Diastolic strain time as predictor for systolic dysfunction among patients with active breast cancer

Aviram Hochstadt, Joshua Arnold, Roni Rosen, Chen Sherez, Jack Sherez, Liat Mor, Matthew Derakhshesh, Yonatan Moshkovits, Ilan Merdler, Yaron Arbel, Livia Kapusta, Zach Rozenbaum, Yan Topilsky, Michal Laufer-Perl*

*Corresponding author for this work

Research output: Contribution to journalArticlepeer-review


Background: Although diastolic dysfunction is common among patients treated with cancer therapy, no clear evidence has been shown that it predicts systolic dysfunction. This study evaluated the correlation of diastolic strain time (Dst) with the routine echocardiography diastolic parameters and estimated its role in the early detection of cardiotoxicity among patients with active breast cancer. Methods: Data were collected as part of the Israel Cardio-Oncology Registry (ICOR), a prospective registry enrolling all adult patients referred to the cardio-oncology clinic. All patients with breast cancer, planned for Doxorubicin therapy, were included. Echocardiography, including global longitudinal systolic strain (GLS) and Dst, was assessed at baseline before chemotherapy (T1), during Doxorubicin therapy (T2) and after the completion of Doxorubicin therapy (T3). Cardiotoxicity was determined by GLS relative reduction of ≥15%. Dst was assessed as the time measured (ms) of the myocardium lengthening during diastole. Results: Among 69 patients, 67 (97.1%) were females with a mean age of 52 ± 13 years. Dst was significantly associated with the routine diastolic parameters. Significant GLS reduction was observed in 10 (20%) patients at T3. Both in a univariate and a multivariate analyses, the change in Ds basal time from T1 to T2 emerged to be significantly associated with GLS reduction at T3 (P <.04). Conclusions: Among breast cancer patients, Dst showed high correlation to the routine diastolic echocardiography parameters. Change in Ds basal time emerged associated with clinically significant systolic dysfunction as measured by GLS reduction.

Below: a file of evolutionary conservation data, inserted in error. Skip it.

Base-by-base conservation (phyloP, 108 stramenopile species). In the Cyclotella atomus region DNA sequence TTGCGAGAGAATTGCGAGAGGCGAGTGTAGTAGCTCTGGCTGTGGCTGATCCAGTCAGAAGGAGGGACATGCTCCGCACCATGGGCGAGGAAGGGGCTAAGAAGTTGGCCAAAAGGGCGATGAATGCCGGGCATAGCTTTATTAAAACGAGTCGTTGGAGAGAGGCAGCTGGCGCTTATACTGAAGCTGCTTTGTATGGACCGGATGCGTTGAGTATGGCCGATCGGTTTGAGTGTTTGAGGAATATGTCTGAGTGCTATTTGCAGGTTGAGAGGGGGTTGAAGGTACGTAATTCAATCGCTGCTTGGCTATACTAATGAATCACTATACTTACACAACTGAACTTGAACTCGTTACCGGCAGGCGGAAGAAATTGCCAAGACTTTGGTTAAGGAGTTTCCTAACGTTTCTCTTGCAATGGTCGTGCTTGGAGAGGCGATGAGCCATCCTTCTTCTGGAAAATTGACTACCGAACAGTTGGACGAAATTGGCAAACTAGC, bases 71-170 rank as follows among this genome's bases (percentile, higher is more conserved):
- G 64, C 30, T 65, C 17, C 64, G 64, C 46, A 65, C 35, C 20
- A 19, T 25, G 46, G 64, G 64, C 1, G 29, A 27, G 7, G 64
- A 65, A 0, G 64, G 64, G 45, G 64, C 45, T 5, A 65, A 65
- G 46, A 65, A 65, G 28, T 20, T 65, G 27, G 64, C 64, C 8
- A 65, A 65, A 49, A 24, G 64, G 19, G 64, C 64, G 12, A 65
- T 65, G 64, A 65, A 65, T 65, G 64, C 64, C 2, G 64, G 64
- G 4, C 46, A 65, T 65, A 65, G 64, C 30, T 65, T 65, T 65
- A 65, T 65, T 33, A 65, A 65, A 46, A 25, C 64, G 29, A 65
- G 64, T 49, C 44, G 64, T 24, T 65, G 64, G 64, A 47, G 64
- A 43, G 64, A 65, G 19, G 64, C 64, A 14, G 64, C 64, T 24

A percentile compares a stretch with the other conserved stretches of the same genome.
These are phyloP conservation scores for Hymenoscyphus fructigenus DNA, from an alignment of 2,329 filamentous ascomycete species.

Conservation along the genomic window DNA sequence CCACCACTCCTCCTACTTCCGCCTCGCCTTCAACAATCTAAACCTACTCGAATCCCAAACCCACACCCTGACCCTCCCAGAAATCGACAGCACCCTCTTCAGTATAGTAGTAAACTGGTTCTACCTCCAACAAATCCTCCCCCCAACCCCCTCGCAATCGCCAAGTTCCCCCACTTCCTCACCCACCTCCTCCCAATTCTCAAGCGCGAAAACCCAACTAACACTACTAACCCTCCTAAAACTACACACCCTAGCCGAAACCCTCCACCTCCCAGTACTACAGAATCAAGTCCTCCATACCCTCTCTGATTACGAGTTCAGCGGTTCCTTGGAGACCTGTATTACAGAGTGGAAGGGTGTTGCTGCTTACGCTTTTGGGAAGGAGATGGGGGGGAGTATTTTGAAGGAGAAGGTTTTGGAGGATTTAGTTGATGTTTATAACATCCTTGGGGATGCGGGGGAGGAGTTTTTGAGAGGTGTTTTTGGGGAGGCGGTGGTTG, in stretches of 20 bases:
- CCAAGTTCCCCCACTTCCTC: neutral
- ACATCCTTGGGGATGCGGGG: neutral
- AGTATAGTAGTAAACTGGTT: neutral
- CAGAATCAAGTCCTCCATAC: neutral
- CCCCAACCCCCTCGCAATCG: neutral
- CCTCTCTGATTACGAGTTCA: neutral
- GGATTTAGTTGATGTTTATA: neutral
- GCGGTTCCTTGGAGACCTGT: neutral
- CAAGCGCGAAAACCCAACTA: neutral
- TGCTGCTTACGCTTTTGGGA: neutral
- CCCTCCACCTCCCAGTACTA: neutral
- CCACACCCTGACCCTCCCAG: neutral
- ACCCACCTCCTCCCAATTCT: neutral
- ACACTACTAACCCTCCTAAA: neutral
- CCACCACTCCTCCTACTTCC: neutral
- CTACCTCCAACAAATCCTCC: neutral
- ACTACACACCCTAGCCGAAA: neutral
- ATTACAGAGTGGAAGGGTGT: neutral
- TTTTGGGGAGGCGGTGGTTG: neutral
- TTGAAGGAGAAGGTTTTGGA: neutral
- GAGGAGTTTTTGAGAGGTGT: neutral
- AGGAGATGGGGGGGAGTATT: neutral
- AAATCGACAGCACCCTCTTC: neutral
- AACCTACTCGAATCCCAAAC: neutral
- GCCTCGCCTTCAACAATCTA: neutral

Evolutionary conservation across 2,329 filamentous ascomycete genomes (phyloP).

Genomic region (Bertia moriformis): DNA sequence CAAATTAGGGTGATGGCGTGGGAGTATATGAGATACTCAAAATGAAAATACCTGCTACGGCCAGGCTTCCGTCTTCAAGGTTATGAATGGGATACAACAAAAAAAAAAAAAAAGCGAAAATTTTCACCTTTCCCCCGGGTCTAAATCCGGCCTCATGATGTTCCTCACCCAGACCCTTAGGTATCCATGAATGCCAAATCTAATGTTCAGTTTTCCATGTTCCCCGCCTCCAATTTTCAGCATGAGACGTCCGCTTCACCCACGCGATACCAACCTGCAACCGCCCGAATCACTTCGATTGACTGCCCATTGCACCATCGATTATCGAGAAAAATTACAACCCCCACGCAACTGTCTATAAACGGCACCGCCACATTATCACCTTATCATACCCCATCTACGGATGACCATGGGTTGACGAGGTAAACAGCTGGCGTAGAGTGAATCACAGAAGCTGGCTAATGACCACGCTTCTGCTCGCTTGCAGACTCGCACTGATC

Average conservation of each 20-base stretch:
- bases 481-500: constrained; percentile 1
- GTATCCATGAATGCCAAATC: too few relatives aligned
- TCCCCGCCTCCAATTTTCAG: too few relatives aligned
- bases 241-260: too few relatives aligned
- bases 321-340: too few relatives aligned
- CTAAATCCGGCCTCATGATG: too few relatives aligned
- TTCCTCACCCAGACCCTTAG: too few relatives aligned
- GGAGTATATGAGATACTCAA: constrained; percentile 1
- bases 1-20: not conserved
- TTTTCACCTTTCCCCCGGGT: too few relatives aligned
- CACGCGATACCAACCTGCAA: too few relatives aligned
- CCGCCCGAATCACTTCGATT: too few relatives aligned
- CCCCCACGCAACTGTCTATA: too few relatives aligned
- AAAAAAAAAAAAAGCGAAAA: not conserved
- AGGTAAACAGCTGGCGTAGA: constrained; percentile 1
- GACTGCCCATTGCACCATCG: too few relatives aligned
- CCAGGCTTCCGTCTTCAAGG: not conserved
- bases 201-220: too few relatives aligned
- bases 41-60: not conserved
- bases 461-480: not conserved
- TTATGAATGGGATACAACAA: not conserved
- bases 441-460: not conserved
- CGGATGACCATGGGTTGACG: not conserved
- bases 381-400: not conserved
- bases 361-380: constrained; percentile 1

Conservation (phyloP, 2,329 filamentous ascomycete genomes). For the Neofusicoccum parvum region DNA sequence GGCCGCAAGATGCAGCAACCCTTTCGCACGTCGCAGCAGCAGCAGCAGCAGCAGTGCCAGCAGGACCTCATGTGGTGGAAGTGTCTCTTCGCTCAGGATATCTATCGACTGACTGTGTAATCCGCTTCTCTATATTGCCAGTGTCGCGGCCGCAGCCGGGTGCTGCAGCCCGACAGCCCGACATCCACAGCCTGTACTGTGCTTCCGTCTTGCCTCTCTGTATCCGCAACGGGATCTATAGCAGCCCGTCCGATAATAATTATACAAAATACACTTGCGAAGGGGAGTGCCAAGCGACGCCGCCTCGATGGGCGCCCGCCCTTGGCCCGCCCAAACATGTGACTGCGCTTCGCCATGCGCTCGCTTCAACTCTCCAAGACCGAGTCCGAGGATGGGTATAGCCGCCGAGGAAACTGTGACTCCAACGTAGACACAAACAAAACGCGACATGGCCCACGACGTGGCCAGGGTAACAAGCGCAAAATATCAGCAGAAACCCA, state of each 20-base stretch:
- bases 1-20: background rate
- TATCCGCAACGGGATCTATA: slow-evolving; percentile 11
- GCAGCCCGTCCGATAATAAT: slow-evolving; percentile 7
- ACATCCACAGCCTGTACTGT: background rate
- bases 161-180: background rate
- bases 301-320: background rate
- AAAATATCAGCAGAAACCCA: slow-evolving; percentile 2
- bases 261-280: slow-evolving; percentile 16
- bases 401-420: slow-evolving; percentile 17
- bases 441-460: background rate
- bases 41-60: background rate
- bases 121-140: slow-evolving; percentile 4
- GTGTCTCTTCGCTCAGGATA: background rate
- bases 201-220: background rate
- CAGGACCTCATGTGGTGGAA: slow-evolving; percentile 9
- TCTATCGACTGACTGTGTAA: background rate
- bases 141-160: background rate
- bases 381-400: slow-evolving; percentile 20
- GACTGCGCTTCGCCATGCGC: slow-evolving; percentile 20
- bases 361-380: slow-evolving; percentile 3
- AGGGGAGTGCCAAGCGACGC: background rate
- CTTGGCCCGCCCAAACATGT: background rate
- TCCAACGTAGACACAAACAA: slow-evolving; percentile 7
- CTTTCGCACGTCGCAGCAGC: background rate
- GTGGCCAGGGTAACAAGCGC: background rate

Original languageEnglish
Pages (from-to)1890-1896
Number of pages7
Issue number11
StatePublished - Nov 2020


FundersFunder number
Pfizer pharmaceuticals Israel Ltd


    • cardio-oncology
    • cardiotoxicity
    • diastolic strain
    • global longitudinal strain


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